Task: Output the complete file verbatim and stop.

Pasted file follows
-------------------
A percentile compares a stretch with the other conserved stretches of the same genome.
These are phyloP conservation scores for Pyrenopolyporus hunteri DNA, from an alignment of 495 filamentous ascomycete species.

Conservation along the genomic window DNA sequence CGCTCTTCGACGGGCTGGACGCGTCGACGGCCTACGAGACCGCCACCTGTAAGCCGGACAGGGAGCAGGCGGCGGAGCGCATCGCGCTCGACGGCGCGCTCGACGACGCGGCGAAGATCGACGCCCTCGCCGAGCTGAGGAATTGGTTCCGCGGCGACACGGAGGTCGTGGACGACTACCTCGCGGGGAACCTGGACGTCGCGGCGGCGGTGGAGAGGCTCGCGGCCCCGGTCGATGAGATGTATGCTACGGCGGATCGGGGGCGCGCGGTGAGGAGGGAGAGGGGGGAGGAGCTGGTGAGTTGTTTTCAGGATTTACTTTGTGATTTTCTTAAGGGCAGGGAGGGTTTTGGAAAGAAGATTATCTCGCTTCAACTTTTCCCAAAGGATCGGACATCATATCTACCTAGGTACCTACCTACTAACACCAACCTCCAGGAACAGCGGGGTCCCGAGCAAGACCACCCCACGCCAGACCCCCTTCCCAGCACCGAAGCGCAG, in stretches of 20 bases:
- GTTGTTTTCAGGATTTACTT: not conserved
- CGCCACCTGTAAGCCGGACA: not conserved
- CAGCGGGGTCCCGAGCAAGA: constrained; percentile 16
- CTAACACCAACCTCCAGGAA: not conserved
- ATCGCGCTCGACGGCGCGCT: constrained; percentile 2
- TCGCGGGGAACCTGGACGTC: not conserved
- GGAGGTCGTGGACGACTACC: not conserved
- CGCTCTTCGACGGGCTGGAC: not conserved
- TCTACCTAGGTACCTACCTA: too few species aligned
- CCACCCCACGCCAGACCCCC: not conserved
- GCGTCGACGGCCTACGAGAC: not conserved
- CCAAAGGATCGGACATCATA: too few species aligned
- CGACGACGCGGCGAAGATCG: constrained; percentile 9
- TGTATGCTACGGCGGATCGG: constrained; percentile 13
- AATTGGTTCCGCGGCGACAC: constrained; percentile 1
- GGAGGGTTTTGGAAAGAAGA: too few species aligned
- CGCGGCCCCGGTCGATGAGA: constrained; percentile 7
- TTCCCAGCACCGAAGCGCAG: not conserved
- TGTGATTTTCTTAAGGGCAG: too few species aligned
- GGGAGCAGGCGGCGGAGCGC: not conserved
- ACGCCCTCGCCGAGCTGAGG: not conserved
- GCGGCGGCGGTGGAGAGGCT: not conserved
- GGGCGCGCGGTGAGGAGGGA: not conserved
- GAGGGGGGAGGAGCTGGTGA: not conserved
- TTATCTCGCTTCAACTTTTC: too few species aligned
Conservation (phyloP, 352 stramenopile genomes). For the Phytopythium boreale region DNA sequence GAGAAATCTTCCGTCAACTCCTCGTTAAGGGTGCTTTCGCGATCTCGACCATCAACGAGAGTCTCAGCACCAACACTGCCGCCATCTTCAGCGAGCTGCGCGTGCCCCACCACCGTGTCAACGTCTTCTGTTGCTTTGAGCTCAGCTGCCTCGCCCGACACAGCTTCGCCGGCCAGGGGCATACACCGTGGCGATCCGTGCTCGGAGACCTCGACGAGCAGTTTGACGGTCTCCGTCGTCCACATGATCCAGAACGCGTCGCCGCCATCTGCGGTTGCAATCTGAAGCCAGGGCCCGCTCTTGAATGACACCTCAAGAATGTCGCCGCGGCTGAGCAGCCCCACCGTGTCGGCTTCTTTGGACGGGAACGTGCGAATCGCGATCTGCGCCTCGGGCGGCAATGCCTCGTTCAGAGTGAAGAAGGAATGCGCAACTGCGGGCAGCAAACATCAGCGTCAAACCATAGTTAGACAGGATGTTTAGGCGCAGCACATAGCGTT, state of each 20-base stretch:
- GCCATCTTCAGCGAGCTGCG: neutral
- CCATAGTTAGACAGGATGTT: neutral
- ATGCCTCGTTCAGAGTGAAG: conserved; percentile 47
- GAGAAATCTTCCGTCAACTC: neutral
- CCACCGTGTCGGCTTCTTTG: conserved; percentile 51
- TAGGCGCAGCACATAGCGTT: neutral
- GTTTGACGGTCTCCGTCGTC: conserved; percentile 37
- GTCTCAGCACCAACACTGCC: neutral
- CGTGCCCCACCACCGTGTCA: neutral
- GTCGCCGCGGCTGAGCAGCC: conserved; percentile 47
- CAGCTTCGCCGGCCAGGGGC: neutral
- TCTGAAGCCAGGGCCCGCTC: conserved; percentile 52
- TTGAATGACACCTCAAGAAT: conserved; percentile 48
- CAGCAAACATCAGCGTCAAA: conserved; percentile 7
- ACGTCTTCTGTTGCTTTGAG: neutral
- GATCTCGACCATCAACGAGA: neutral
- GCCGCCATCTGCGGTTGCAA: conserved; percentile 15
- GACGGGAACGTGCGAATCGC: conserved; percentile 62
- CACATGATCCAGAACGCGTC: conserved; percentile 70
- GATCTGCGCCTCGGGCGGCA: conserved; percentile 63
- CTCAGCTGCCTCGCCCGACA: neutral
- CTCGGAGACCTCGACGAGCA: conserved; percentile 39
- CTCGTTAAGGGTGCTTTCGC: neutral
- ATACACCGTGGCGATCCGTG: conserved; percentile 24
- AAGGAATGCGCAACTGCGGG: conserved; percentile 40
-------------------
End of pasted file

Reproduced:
A percentile compares a stretch with the other conserved stretches of the same genome.
These are phyloP conservation scores for Pyrenopolyporus hunteri DNA, from an alignment of 495 filamentous ascomycete species.

Conservation along the genomic window DNA sequence CGCTCTTCGACGGGCTGGACGCGTCGACGGCCTACGAGACCGCCACCTGTAAGCCGGACAGGGAGCAGGCGGCGGAGCGCATCGCGCTCGACGGCGCGCTCGACGACGCGGCGAAGATCGACGCCCTCGCCGAGCTGAGGAATTGGTTCCGCGGCGACACGGAGGTCGTGGACGACTACCTCGCGGGGAACCTGGACGTCGCGGCGGCGGTGGAGAGGCTCGCGGCCCCGGTCGATGAGATGTATGCTACGGCGGATCGGGGGCGCGCGGTGAGGAGGGAGAGGGGGGAGGAGCTGGTGAGTTGTTTTCAGGATTTACTTTGTGATTTTCTTAAGGGCAGGGAGGGTTTTGGAAAGAAGATTATCTCGCTTCAACTTTTCCCAAAGGATCGGACATCATATCTACCTAGGTACCTACCTACTAACACCAACCTCCAGGAACAGCGGGGTCCCGAGCAAGACCACCCCACGCCAGACCCCCTTCCCAGCACCGAAGCGCAG, in stretches of 20 bases:
- GTTGTTTTCAGGATTTACTT: not conserved
- CGCCACCTGTAAGCCGGACA: not conserved
- CAGCGGGGTCCCGAGCAAGA: constrained; percentile 16
- CTAACACCAACCTCCAGGAA: not conserved
- ATCGCGCTCGACGGCGCGCT: constrained; percentile 2
- TCGCGGGGAACCTGGACGTC: not conserved
- GGAGGTCGTGGACGACTACC: not conserved
- CGCTCTTCGACGGGCTGGAC: not conserved
- TCTACCTAGGTACCTACCTA: too few species aligned
- CCACCCCACGCCAGACCCCC: not conserved
- GCGTCGACGGCCTACGAGAC: not conserved
- CCAAAGGATCGGACATCATA: too few species aligned
- CGACGACGCGGCGAAGATCG: constrained; percentile 9
- TGTATGCTACGGCGGATCGG: constrained; percentile 13
- AATTGGTTCCGCGGCGACAC: constrained; percentile 1
- GGAGGGTTTTGGAAAGAAGA: too few species aligned
- CGCGGCCCCGGTCGATGAGA: constrained; percentile 7
- TTCCCAGCACCGAAGCGCAG: not conserved
- TGTGATTTTCTTAAGGGCAG: too few species aligned
- GGGAGCAGGCGGCGGAGCGC: not conserved
- ACGCCCTCGCCGAGCTGAGG: not conserved
- GCGGCGGCGGTGGAGAGGCT: not conserved
- GGGCGCGCGGTGAGGAGGGA: not conserved
- GAGGGGGGAGGAGCTGGTGA: not conserved
- TTATCTCGCTTCAACTTTTC: too few species aligned
Conservation (phyloP, 352 stramenopile genomes). For the Phytopythium boreale region DNA sequence GAGAAATCTTCCGTCAACTCCTCGTTAAGGGTGCTTTCGCGATCTCGACCATCAACGAGAGTCTCAGCACCAACACTGCCGCCATCTTCAGCGAGCTGCGCGTGCCCCACCACCGTGTCAACGTCTTCTGTTGCTTTGAGCTCAGCTGCCTCGCCCGACACAGCTTCGCCGGCCAGGGGCATACACCGTGGCGATCCGTGCTCGGAGACCTCGACGAGCAGTTTGACGGTCTCCGTCGTCCACATGATCCAGAACGCGTCGCCGCCATCTGCGGTTGCAATCTGAAGCCAGGGCCCGCTCTTGAATGACACCTCAAGAATGTCGCCGCGGCTGAGCAGCCCCACCGTGTCGGCTTCTTTGGACGGGAACGTGCGAATCGCGATCTGCGCCTCGGGCGGCAATGCCTCGTTCAGAGTGAAGAAGGAATGCGCAACTGCGGGCAGCAAACATCAGCGTCAAACCATAGTTAGACAGGATGTTTAGGCGCAGCACATAGCGTT, state of each 20-base stretch:
- GCCATCTTCAGCGAGCTGCG: neutral
- CCATAGTTAGACAGGATGTT: neutral
- ATGCCTCGTTCAGAGTGAAG: conserved; percentile 47
- GAGAAATCTTCCGTCAACTC: neutral
- CCACCGTGTCGGCTTCTTTG: conserved; percentile 51
- TAGGCGCAGCACATAGCGTT: neutral
- GTTTGACGGTCTCCGTCGTC: conserved; percentile 37
- GTCTCAGCACCAACACTGCC: neutral
- CGTGCCCCACCACCGTGTCA: neutral
- GTCGCCGCGGCTGAGCAGCC: conserved; percentile 47
- CAGCTTCGCCGGCCAGGGGC: neutral
- TCTGAAGCCAGGGCCCGCTC: conserved; percentile 52
- TTGAATGACACCTCAAGAAT: conserved; percentile 48
- CAGCAAACATCAGCGTCAAA: conserved; percentile 7
- ACGTCTTCTGTTGCTTTGAG: neutral
- GATCTCGACCATCAACGAGA: neutral
- GCCGCCATCTGCGGTTGCAA: conserved; percentile 15
- GACGGGAACGTGCGAATCGC: conserved; percentile 62
- CACATGATCCAGAACGCGTC: conserved; percentile 70
- GATCTGCGCCTCGGGCGGCA: conserved; percentile 63
- CTCAGCTGCCTCGCCCGACA: neutral
- CTCGGAGACCTCGACGAGCA: conserved; percentile 39
- CTCGTTAAGGGTGCTTTCGC: neutral
- ATACACCGTGGCGATCCGTG: conserved; percentile 24
- AAGGAATGCGCAACTGCGGG: conserved; percentile 40